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Criminalization of the Poor: A Case Study in Colorado

In an article titled “Downtown ‘Problems’ Might not Exist,” the Colorado Springs Business Journal offers another classic example of how commercial interests contribute to the criminalization of homeless people.

The basic formula:

Step 1: Foment unreasonable fear of street people.

Step 2: Employ punitive measures to “manage” them.

The Business Improvement District and Downtown Partnership have set aside $137,000 to address problems caused by the street population by hiring off-duty police officers to patrol downtown, but neither the groups nor the police department have any statistical data to show that “problems” truly exist …

In a white paper entitled “Street People Letter,” [Beth] Kosley, the Downtown Partnership’s executive director, cites several “facts” as reasons why the partnership and the BID need to address the “problem” of the street population.

“Worse, the most recent reports we have received speak to actual physical threats to safety, in the form of mugging, a baby-snatching attempt and robbery in a home by an assailant,” the report says.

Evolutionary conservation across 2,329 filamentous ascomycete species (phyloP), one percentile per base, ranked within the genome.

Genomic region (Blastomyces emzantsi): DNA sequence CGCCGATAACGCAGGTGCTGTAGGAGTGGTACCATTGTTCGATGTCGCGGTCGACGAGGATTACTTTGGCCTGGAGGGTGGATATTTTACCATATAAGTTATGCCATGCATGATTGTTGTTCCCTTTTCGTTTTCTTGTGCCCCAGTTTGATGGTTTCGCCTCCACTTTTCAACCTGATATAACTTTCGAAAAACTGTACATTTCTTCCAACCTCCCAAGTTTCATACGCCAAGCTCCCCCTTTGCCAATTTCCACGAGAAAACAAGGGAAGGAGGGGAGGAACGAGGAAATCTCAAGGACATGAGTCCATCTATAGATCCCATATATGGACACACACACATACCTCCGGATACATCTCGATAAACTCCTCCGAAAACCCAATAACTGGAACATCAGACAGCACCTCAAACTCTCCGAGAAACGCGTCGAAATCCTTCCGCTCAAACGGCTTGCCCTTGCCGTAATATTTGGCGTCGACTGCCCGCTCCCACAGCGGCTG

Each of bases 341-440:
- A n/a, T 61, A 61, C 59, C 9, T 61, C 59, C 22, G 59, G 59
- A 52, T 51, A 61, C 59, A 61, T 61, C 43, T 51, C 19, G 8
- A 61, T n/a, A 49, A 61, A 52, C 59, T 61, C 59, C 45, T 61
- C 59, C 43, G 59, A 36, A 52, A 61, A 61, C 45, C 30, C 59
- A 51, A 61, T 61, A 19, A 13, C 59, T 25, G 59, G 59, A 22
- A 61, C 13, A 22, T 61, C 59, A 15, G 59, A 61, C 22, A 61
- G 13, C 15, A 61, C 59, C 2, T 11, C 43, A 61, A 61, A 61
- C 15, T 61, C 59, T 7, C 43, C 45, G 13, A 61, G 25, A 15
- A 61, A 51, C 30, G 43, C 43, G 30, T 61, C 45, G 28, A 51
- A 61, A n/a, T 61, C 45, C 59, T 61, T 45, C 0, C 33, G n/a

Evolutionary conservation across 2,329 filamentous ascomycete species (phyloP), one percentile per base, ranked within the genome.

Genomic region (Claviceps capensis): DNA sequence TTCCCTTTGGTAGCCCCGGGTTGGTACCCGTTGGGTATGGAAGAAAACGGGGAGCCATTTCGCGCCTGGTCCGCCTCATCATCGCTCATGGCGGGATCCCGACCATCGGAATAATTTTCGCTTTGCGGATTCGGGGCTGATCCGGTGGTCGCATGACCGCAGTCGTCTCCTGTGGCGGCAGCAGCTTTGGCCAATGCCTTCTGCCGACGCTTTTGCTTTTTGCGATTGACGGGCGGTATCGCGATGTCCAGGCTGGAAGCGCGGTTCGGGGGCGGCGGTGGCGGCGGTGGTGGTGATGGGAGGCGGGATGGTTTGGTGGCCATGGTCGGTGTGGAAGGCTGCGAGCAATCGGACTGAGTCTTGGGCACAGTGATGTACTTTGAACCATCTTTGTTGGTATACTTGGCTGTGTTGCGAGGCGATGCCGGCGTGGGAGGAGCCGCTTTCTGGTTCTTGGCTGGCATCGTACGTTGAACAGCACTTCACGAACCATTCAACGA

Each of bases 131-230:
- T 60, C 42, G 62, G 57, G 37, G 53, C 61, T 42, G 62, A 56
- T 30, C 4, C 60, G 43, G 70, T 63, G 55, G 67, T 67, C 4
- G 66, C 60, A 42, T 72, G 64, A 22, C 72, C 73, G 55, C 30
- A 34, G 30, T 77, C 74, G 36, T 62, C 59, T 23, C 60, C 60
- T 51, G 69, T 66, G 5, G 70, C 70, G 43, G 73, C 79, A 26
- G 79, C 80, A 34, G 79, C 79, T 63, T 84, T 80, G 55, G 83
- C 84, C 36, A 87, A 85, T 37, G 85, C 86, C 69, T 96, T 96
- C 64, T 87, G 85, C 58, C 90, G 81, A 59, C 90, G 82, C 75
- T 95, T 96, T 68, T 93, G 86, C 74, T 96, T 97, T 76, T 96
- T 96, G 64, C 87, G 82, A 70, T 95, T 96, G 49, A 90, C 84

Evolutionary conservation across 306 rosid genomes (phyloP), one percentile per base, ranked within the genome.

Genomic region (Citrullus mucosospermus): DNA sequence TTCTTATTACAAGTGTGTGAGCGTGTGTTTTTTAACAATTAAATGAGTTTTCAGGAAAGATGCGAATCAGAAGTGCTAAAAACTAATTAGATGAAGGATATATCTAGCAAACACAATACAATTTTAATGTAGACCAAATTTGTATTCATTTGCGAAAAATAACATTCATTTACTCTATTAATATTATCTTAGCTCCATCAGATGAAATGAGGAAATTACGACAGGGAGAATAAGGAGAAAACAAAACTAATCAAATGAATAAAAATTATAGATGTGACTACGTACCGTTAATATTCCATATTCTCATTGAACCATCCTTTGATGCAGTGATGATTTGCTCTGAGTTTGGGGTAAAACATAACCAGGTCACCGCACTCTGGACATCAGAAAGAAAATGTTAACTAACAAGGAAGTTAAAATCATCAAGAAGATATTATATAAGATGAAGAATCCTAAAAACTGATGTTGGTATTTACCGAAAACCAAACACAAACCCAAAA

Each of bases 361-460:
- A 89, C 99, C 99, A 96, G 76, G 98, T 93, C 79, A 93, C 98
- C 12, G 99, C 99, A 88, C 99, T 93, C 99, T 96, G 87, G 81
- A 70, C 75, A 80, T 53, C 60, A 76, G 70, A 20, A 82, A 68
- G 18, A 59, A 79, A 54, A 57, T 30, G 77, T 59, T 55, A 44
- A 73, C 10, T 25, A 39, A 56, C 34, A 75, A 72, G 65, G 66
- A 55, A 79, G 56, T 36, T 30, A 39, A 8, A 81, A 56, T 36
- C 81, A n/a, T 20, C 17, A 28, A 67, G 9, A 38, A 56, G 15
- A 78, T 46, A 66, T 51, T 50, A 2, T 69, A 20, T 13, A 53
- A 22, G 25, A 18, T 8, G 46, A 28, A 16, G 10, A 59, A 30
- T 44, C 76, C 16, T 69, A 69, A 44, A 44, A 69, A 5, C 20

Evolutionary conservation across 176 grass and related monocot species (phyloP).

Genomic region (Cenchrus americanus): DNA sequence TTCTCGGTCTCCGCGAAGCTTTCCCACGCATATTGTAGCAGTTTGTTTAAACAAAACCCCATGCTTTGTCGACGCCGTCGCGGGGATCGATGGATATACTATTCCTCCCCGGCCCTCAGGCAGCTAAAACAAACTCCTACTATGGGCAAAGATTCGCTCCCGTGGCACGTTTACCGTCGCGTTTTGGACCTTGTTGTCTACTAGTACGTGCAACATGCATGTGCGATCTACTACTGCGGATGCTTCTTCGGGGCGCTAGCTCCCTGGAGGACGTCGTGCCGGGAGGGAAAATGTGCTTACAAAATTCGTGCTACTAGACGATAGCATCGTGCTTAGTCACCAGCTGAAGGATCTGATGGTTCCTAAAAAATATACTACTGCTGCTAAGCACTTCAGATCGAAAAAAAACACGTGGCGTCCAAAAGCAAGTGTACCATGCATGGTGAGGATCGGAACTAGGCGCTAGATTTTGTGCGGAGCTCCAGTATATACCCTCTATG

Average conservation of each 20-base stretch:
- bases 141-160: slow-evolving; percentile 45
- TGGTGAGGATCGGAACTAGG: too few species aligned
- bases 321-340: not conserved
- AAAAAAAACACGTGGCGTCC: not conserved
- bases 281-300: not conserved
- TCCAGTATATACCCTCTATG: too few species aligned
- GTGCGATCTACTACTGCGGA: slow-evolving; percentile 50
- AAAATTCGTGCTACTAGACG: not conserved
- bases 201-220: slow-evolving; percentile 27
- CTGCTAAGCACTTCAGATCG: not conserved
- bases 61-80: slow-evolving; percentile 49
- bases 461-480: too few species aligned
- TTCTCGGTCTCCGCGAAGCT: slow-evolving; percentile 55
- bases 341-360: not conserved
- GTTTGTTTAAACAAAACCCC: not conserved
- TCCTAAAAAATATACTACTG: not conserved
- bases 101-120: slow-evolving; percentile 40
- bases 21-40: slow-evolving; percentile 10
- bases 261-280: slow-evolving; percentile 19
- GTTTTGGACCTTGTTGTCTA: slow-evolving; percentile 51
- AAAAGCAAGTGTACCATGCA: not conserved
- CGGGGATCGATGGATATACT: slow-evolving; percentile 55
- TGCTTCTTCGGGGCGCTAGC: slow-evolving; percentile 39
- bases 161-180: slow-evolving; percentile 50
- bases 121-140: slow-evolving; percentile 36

When asked about the mugging, baby-snatching attempt and robbery, Kosley referred to the incidents as “anecdotal,” but Gold Hill [Police] Commander Kurt Pillard used another term: urban legend …

Who are “those people”—those men with backpacks and sleeping bags that are causing such alarm that, according to the Downtown Partnership’s white paper, they scared a woman back into her car just by their presence outside the main door of the Penrose Library?

According to Homeward Pikes Peak director Bob Holmes, about 85 percent of the Pike Peak region’s 1,450 homeless are “crisis homeless”—women and children left without homes temporarily. The other 15 percent are chronically homeless …

“It’s important to remember that 62 percent of the people who eat at the Marian House once a day are not homeless,” he said. “They’re the working poor—they have jobs—or they’re retired on fixed incomes. They can afford a place to live, but can’t always afford food.” ...

Michael Stoops, acting director of the National Coalition for the Homeless in Washington, D.C. said the Downtown Partnership’s and BID’s measures are “draconian.”

“There are ways to address the problem that are less expensive,” he said. “If they hired civilian outreach workers to intervene, mediate disputes, do case management, it would be cheaper. Some cities—such as Fort Lauderdale—have tried this and been very successful.”

Read the complete article here:

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